Of the 38 million households headed by single women, over 9 million are estimated to have investable assets in excess of $100,000. Sixty percent of those women are projected to seek financial advice through 2015, according to a recent study by Information Asset Partners (IAP) and Meridian-IQ.
The analysis compared the number of women in wealth management with this potential market. Meridian-IQ provided data on active women registered representatives and RIAs with at least one female advisor. IAP used its Empirics metrics to determine this market segment and their potential to use an advisor.
Overall, the study found no correlation in states between the number of affluent single-woman headed households and the number of female advisors. Some states ranked high in the number of households but low on the number of female advisors. About one in five active registered representatives are women. RIAs with female advisors exceed 10 percent of the state’s firms in only West Virginia and New Mexico.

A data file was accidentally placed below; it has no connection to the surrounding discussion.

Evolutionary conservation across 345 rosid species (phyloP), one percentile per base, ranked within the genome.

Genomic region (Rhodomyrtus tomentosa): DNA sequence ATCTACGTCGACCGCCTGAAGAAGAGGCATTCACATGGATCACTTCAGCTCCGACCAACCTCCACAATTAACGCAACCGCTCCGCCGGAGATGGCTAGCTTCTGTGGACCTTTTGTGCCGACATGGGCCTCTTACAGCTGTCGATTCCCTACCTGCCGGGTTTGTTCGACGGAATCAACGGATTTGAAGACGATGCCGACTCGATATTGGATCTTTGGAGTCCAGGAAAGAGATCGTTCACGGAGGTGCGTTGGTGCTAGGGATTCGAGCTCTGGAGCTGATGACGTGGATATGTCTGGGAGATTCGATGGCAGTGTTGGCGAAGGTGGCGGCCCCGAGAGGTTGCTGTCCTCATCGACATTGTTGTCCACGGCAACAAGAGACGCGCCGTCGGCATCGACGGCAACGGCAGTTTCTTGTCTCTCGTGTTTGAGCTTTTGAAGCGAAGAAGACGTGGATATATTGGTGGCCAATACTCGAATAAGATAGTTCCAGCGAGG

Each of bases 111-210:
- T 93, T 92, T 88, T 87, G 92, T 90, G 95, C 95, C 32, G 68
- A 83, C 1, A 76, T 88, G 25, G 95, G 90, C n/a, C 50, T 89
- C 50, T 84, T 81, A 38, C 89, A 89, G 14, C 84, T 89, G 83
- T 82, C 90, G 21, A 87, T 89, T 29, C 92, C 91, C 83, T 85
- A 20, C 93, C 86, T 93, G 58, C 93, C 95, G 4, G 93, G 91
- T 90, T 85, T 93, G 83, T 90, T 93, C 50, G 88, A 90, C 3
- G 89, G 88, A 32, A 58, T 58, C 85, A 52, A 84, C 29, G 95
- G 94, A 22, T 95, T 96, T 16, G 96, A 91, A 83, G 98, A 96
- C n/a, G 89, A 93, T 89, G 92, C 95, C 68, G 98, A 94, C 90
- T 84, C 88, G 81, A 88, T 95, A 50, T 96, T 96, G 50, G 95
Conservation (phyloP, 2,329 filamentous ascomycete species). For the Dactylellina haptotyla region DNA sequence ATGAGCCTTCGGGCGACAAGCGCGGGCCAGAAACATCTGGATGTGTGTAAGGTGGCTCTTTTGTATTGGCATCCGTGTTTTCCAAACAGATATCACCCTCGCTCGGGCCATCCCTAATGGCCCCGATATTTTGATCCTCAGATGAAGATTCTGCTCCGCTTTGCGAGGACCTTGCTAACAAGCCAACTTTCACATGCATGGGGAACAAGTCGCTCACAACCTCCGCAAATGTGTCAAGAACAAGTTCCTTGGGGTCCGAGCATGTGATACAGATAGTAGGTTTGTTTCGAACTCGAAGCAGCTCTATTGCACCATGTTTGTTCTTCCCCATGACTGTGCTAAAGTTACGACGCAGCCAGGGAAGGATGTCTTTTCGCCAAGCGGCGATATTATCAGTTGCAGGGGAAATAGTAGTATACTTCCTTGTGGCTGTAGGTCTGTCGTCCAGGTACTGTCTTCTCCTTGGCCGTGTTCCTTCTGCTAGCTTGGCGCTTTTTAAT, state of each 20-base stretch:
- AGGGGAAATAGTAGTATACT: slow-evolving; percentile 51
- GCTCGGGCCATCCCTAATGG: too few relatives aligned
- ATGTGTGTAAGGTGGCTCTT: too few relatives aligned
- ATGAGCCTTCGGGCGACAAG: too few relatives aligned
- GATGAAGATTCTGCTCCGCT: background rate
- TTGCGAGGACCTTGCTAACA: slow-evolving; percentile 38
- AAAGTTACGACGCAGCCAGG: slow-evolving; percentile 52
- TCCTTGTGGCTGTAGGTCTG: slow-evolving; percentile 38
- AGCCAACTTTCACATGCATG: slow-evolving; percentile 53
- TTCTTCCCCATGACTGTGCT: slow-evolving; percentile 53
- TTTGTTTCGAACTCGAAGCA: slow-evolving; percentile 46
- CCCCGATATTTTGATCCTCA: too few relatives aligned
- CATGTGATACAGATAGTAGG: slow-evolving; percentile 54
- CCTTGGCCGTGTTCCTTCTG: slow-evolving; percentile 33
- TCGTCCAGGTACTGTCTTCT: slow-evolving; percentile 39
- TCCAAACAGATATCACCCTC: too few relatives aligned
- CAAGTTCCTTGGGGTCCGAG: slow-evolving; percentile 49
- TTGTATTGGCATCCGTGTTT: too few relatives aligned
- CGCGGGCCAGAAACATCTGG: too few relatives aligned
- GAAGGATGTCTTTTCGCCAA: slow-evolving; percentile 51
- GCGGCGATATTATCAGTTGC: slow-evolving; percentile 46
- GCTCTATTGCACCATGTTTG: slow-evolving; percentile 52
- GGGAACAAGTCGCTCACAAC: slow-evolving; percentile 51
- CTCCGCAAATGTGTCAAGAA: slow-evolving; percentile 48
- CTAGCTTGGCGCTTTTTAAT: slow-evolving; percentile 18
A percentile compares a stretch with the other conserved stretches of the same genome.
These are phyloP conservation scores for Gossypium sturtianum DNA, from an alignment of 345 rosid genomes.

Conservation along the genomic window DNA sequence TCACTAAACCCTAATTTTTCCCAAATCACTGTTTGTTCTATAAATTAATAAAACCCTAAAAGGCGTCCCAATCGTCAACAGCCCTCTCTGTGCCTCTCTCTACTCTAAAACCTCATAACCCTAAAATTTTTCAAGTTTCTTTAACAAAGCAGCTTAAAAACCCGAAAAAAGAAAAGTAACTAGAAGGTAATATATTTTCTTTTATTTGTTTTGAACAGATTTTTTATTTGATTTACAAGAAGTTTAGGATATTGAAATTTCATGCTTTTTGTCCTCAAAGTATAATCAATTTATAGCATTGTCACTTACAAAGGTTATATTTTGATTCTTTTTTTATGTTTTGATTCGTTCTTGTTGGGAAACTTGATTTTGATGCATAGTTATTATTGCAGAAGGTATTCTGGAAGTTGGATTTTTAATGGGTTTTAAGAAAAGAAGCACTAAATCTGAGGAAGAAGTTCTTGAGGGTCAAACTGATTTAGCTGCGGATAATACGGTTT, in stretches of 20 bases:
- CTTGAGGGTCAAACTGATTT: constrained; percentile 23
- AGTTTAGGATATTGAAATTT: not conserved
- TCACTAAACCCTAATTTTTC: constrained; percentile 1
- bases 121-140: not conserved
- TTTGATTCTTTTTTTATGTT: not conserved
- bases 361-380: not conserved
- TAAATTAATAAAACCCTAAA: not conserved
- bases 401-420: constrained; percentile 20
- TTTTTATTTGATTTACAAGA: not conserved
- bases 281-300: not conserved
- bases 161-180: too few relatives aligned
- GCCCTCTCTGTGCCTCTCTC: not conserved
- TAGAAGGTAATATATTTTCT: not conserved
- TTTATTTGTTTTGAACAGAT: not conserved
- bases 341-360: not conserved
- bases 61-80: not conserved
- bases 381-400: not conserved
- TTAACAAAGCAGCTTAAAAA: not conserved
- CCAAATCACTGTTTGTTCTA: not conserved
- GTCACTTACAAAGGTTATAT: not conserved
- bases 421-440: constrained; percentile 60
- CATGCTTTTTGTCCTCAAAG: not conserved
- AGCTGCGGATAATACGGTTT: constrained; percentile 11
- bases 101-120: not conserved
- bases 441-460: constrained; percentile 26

Ten states represent 55 percent of the nation’s single-woman headed households with investable assets of over $100,000, the study showed.
Florida is the only large state where the number of female advisors most closely "mirrors" the number of single-woman investors. The state has 6.7 percent of single-woman investors and ranked eighth for active female registered representatives and sixth for RIAs with female advisors.
California represents the largest retail market, with 12.3 percent of affluent single-woman investors. The state ranks three for active registered representatives, but it ranks near the bottom at 41 for RIAs with women advisors.
New York has 8.3 percent of single-woman investors, making it the second-largest retail market. But the state ranks 37th for active registered representatives and 29th for RIAs with women advisors.
"When you look at where the women financial advisors are located within the broker-dealers, wirehouses and RIAs across 50 states, it's clear that the industry is not mirroring its clients,” said Cecile Munoz, president of U.S. Executive Search. “Now that we have hard numbers, this data should compel the industry to not only take action, but specifically, where it is most needed."